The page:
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A Conversation with Kate Thomas

Day 24 of Emerging Genres

A Conversation with Kate Thomas
about Communication Technologies,
Past and Present....

interest in 19th c. communication technologies
great historical backdrop for our conversations re: emergence of the blog,
whose ancestry includes the newspaper, the letter, the autobiography, the diary....

effect on social relations and culture of the invention of postal system in Britain in 1840
inexpensive, reliable message delivery systems-->
explosion of letter writing & disappearance of epistolary novel!
(obsessed w/ mechanics of sending letters/ignored content?)

also done some research on "Michael Field," pseudonym for a lesbian couple,
Katherine Bradley and Edith Cooper, who considered themselves a single poetic voice
intriguing historical backdrop for our conversations w/ Tim Burke on Tuesday,
and earlier, regarding possibility of faking identity on the internet-->
how much that frees us up/constrains us....

also (not unrelatedly?):
some work on the vagrant: questions about public mobility/deviance

class on Eating Culture:
the role food plays in tracing and guiding
global networks of power, politics, and trade

and blog: Syllabub: Words on Food

where to begin....?
with the visuals--
the egg, the peashoot, the hot bun, the chilly oyster?

shall we begin with the paradoxicals?
or the lucious rhetoric of syllabub and syllabi?

...history merely filled the cavity

These losses comfort me.

Eggs bulge with vile potential.

...audacity is a consequence of sly hoardings

Marmalade...encodes our sourness, our love of an exercise in control and violence.

The real princess knows to complain...This is the true sign of aristocracy... discontinuous. Princesses...are never real.

The world is pucker around us. It has a drawstring of rules and regulations...

failures often force us to forgo convention for obscurer, better options...

the realization of the randomness of rule and regulation--the stakes are so high, but the laws so spectral. How are we to know?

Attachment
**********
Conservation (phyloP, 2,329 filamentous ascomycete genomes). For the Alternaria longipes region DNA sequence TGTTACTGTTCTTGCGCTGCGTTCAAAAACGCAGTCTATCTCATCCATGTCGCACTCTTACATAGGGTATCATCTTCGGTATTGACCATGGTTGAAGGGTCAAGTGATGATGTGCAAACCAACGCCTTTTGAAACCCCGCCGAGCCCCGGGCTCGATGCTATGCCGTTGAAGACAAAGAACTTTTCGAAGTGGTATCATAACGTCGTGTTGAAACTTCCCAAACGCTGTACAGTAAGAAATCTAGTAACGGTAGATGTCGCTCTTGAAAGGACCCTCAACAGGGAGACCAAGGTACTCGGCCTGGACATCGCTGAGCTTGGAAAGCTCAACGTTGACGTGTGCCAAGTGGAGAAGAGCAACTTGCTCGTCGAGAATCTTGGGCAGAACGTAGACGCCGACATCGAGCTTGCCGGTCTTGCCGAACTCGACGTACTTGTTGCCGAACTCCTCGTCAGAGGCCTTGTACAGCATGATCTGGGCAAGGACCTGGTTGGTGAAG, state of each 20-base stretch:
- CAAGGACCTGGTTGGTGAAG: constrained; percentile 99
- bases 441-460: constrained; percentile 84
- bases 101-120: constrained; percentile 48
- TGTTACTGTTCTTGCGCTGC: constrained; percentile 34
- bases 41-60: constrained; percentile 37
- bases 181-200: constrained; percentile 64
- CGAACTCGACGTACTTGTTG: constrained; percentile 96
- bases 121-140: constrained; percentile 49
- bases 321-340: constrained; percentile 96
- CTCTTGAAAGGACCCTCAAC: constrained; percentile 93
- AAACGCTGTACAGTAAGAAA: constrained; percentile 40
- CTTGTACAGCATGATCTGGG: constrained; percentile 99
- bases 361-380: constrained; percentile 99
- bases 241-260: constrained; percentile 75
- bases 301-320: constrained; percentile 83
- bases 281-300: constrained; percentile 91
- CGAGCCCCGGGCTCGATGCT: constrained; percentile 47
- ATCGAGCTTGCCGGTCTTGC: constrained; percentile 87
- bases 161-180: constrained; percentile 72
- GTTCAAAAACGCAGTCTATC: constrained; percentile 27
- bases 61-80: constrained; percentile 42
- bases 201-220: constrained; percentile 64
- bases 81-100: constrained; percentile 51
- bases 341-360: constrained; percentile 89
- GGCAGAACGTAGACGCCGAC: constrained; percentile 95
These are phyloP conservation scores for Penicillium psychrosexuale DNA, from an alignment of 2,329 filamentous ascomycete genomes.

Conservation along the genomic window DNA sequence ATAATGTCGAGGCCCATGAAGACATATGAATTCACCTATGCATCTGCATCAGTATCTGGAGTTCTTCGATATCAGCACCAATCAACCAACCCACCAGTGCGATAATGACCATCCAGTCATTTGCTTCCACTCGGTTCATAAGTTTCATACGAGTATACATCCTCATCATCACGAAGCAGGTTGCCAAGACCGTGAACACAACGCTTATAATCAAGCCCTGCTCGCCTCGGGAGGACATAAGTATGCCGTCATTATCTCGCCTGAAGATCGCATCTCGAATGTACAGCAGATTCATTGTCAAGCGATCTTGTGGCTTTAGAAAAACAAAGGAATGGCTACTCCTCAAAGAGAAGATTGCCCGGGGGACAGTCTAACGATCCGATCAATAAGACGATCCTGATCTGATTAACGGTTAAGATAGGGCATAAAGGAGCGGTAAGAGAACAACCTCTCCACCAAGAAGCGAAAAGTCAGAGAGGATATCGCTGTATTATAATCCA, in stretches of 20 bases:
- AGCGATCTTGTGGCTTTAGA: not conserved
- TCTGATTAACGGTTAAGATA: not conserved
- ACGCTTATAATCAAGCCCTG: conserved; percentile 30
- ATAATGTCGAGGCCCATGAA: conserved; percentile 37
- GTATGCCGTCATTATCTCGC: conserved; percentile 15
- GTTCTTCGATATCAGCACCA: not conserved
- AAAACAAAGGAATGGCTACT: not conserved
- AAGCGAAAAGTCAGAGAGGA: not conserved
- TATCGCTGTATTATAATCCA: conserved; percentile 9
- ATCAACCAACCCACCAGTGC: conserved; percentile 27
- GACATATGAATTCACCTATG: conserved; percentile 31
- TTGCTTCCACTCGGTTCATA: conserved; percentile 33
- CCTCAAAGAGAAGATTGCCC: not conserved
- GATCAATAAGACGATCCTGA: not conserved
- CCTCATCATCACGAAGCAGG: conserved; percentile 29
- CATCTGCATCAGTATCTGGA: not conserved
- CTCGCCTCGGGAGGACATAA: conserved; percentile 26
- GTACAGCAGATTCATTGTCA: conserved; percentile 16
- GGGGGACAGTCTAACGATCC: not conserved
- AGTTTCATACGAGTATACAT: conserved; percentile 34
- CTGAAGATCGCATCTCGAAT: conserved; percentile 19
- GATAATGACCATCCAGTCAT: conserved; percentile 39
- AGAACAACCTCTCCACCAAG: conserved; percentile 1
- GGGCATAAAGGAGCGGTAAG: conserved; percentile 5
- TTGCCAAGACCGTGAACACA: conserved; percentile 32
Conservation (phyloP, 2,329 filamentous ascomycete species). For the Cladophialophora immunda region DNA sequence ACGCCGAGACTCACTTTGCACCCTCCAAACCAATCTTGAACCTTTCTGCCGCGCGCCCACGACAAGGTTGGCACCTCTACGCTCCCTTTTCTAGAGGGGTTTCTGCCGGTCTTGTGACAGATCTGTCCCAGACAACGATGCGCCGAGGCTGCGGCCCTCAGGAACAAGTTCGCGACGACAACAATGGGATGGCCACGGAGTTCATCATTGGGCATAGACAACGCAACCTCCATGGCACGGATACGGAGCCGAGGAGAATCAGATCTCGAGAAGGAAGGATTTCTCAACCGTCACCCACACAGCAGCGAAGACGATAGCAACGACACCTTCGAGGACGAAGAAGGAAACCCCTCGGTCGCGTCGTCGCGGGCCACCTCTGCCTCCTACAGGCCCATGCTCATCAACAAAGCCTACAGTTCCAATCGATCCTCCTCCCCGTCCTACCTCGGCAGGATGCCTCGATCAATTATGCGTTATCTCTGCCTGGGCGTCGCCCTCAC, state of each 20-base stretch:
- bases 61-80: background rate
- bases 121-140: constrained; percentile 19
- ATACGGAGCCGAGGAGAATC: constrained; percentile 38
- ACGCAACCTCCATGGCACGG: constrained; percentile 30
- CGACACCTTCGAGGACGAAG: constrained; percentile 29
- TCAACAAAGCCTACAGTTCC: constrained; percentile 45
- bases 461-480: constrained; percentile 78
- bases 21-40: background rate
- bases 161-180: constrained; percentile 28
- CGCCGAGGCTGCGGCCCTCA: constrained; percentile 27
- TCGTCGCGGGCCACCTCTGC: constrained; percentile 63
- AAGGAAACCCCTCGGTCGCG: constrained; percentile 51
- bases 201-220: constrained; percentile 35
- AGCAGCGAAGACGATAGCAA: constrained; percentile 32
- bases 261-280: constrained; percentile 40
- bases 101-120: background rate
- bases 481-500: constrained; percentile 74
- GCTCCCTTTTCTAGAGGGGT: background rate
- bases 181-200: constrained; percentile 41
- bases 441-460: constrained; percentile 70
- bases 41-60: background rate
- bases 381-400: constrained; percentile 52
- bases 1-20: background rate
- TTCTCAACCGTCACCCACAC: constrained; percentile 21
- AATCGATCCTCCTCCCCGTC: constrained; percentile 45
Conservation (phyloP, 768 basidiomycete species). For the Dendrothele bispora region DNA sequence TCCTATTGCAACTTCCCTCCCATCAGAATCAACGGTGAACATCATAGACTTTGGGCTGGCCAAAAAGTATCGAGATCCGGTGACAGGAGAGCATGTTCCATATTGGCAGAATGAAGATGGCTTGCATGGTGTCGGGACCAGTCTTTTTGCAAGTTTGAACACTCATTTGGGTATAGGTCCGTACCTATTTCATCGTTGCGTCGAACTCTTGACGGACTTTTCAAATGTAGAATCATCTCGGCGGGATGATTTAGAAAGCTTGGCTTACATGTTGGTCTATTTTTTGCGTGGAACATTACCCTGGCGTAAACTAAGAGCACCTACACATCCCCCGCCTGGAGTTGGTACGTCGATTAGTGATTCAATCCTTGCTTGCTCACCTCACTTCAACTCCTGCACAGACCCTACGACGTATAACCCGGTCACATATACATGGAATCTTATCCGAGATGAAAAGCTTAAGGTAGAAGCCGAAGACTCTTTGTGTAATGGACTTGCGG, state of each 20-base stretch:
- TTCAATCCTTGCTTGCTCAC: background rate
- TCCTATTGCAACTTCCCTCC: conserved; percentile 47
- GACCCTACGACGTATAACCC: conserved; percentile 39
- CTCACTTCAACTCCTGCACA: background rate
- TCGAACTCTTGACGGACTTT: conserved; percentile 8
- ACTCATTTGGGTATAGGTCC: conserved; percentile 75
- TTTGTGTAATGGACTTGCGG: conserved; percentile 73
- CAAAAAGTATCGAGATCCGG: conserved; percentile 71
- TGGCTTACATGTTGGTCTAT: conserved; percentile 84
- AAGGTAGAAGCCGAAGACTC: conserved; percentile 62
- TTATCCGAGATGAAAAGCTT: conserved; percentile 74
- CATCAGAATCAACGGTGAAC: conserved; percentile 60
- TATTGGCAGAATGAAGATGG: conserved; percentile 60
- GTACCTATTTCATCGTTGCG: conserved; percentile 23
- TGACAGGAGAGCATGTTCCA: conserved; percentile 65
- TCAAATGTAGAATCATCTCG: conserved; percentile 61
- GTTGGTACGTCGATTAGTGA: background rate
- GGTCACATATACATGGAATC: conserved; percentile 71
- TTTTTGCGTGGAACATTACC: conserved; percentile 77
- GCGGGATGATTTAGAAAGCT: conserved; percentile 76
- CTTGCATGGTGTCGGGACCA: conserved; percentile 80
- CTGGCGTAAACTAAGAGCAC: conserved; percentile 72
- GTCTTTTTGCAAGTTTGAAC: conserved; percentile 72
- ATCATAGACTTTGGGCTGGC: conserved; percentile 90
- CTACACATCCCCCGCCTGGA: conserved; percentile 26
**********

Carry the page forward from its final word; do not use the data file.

...a curiously cosmopolitan end for an oyster, which otherwise lives its entire life
anchored to one spot in the ocean....

The history of ice has always been--paradoxically for a substance that is the definition of stop action--
the history of transport.

Truly bucolic pleasures incorporate the grotesque...
It is in the vile body that we find our revel,
and in the sacrifice of it that we face ourselves.

Anne's notes from the conversation:
Kate thinks of herself as an "old-fashioned" sort of blogger,
recapturing nostalgia for the days when there were six postal deliveries
she is not a "bloggy" blogger, because she does "so little with links";
there is "no super connectivity" on her blog; it's more like a diary or a food column
(her links are to other food writers and one "starving" artist)
syllabub--> syllable --> syllabi
some troubling thoughts regarding
--the ephemerality of writing about one's own "ingestive practices,"
--"adding to the debris in the world/on the web"
--the complexities of writing about local experience on a non-local apparatus
blogging is an alternative to the evaluating process of academic writing,
the very surveyed quality of the writing required to hold a professorial position
in the slightly coy presentation of self, as in 18th century novels which use initials to identify characters, there is a "deep representation of what Kate is made of";
she "withdraws into the subject, with a "quiet commitment/implicit engagement" in food politics
she is not "mapping what's out there, and writing to it," although she is serving,
in a supplementary capacity, some of the issues surrounding our alienation from our food options
freeze-framing/archiving the pleasure of a dish well made
the instant gratification of writing on-line is very freeing
there is an etiquette: Kate feels the need to be courteous and respond to her respondents
did we feel invited into the blog? it's "more meditative, not conversational"